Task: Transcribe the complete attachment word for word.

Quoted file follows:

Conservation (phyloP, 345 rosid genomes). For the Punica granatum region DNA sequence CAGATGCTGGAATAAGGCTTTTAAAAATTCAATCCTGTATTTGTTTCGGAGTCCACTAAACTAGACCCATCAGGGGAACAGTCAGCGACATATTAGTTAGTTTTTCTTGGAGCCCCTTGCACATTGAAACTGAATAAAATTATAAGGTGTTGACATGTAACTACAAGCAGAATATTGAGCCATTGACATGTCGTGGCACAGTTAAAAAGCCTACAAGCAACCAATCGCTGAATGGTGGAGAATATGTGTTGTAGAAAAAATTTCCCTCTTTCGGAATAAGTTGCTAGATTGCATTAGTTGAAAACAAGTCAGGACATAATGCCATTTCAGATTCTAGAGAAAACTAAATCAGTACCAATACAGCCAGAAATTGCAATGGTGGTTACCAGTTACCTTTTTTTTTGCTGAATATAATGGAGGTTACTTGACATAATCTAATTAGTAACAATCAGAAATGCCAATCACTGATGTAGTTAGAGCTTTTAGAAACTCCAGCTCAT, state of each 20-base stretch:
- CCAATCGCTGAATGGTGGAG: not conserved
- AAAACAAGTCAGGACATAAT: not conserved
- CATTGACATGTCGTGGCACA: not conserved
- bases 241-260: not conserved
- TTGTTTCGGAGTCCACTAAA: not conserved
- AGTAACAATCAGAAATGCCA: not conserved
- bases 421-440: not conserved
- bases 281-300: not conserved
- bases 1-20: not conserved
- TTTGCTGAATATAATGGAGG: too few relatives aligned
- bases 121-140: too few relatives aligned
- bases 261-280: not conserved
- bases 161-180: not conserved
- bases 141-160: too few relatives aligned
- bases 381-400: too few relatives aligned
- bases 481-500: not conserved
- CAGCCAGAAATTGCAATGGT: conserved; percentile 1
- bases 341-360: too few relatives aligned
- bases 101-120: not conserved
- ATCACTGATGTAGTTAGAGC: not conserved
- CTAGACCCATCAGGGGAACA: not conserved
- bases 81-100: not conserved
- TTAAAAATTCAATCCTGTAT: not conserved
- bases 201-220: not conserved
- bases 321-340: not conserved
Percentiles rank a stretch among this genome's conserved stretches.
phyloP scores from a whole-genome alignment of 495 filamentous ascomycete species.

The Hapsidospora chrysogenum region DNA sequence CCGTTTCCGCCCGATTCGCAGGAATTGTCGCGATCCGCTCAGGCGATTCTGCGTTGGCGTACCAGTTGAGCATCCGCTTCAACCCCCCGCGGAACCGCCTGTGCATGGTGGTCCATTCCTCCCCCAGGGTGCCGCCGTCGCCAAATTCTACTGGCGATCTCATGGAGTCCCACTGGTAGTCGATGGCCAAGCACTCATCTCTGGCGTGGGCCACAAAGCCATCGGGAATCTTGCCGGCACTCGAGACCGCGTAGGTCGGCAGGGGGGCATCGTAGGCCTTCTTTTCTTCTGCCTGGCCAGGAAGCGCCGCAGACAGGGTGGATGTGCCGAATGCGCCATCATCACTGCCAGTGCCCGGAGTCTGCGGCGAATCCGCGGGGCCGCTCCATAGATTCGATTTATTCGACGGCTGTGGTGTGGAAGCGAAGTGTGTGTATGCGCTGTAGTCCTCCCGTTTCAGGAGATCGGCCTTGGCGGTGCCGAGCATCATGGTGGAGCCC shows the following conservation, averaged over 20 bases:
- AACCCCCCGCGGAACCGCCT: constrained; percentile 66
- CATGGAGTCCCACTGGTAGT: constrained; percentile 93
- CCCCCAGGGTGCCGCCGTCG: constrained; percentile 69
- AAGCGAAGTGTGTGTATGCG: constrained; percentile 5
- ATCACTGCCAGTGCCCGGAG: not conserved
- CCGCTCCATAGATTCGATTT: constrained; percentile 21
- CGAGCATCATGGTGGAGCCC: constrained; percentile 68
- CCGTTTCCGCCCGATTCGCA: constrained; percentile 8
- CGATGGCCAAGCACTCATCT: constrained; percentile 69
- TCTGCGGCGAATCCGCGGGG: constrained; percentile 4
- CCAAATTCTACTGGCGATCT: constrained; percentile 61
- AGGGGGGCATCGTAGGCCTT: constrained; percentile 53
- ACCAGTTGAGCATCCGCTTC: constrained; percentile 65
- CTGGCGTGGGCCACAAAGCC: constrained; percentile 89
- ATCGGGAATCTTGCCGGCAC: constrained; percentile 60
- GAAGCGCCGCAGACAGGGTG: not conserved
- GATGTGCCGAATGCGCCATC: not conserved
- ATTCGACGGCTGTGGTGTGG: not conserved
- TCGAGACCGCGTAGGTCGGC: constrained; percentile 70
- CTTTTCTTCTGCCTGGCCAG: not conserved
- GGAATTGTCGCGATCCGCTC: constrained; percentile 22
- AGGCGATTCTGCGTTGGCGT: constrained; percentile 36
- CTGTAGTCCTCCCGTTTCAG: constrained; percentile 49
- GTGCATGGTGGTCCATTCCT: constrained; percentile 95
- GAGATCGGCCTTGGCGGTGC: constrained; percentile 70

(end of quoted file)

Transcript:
Conservation (phyloP, 345 rosid genomes). For the Punica granatum region DNA sequence CAGATGCTGGAATAAGGCTTTTAAAAATTCAATCCTGTATTTGTTTCGGAGTCCACTAAACTAGACCCATCAGGGGAACAGTCAGCGACATATTAGTTAGTTTTTCTTGGAGCCCCTTGCACATTGAAACTGAATAAAATTATAAGGTGTTGACATGTAACTACAAGCAGAATATTGAGCCATTGACATGTCGTGGCACAGTTAAAAAGCCTACAAGCAACCAATCGCTGAATGGTGGAGAATATGTGTTGTAGAAAAAATTTCCCTCTTTCGGAATAAGTTGCTAGATTGCATTAGTTGAAAACAAGTCAGGACATAATGCCATTTCAGATTCTAGAGAAAACTAAATCAGTACCAATACAGCCAGAAATTGCAATGGTGGTTACCAGTTACCTTTTTTTTTGCTGAATATAATGGAGGTTACTTGACATAATCTAATTAGTAACAATCAGAAATGCCAATCACTGATGTAGTTAGAGCTTTTAGAAACTCCAGCTCAT, state of each 20-base stretch:
- CCAATCGCTGAATGGTGGAG: not conserved
- AAAACAAGTCAGGACATAAT: not conserved
- CATTGACATGTCGTGGCACA: not conserved
- bases 241-260: not conserved
- TTGTTTCGGAGTCCACTAAA: not conserved
- AGTAACAATCAGAAATGCCA: not conserved
- bases 421-440: not conserved
- bases 281-300: not conserved
- bases 1-20: not conserved
- TTTGCTGAATATAATGGAGG: too few relatives aligned
- bases 121-140: too few relatives aligned
- bases 261-280: not conserved
- bases 161-180: not conserved
- bases 141-160: too few relatives aligned
- bases 381-400: too few relatives aligned
- bases 481-500: not conserved
- CAGCCAGAAATTGCAATGGT: conserved; percentile 1
- bases 341-360: too few relatives aligned
- bases 101-120: not conserved
- ATCACTGATGTAGTTAGAGC: not conserved
- CTAGACCCATCAGGGGAACA: not conserved
- bases 81-100: not conserved
- TTAAAAATTCAATCCTGTAT: not conserved
- bases 201-220: not conserved
- bases 321-340: not conserved
Percentiles rank a stretch among this genome's conserved stretches.
phyloP scores from a whole-genome alignment of 495 filamentous ascomycete species.

The Hapsidospora chrysogenum region DNA sequence CCGTTTCCGCCCGATTCGCAGGAATTGTCGCGATCCGCTCAGGCGATTCTGCGTTGGCGTACCAGTTGAGCATCCGCTTCAACCCCCCGCGGAACCGCCTGTGCATGGTGGTCCATTCCTCCCCCAGGGTGCCGCCGTCGCCAAATTCTACTGGCGATCTCATGGAGTCCCACTGGTAGTCGATGGCCAAGCACTCATCTCTGGCGTGGGCCACAAAGCCATCGGGAATCTTGCCGGCACTCGAGACCGCGTAGGTCGGCAGGGGGGCATCGTAGGCCTTCTTTTCTTCTGCCTGGCCAGGAAGCGCCGCAGACAGGGTGGATGTGCCGAATGCGCCATCATCACTGCCAGTGCCCGGAGTCTGCGGCGAATCCGCGGGGCCGCTCCATAGATTCGATTTATTCGACGGCTGTGGTGTGGAAGCGAAGTGTGTGTATGCGCTGTAGTCCTCCCGTTTCAGGAGATCGGCCTTGGCGGTGCCGAGCATCATGGTGGAGCCC shows the following conservation, averaged over 20 bases:
- AACCCCCCGCGGAACCGCCT: constrained; percentile 66
- CATGGAGTCCCACTGGTAGT: constrained; percentile 93
- CCCCCAGGGTGCCGCCGTCG: constrained; percentile 69
- AAGCGAAGTGTGTGTATGCG: constrained; percentile 5
- ATCACTGCCAGTGCCCGGAG: not conserved
- CCGCTCCATAGATTCGATTT: constrained; percentile 21
- CGAGCATCATGGTGGAGCCC: constrained; percentile 68
- CCGTTTCCGCCCGATTCGCA: constrained; percentile 8
- CGATGGCCAAGCACTCATCT: constrained; percentile 69
- TCTGCGGCGAATCCGCGGGG: constrained; percentile 4
- CCAAATTCTACTGGCGATCT: constrained; percentile 61
- AGGGGGGCATCGTAGGCCTT: constrained; percentile 53
- ACCAGTTGAGCATCCGCTTC: constrained; percentile 65
- CTGGCGTGGGCCACAAAGCC: constrained; percentile 89
- ATCGGGAATCTTGCCGGCAC: constrained; percentile 60
- GAAGCGCCGCAGACAGGGTG: not conserved
- GATGTGCCGAATGCGCCATC: not conserved
- ATTCGACGGCTGTGGTGTGG: not conserved
- TCGAGACCGCGTAGGTCGGC: constrained; percentile 70
- CTTTTCTTCTGCCTGGCCAG: not conserved
- GGAATTGTCGCGATCCGCTC: constrained; percentile 22
- AGGCGATTCTGCGTTGGCGT: constrained; percentile 36
- CTGTAGTCCTCCCGTTTCAG: constrained; percentile 49
- GTGCATGGTGGTCCATTCCT: constrained; percentile 95
- GAGATCGGCCTTGGCGGTGC: constrained; percentile 70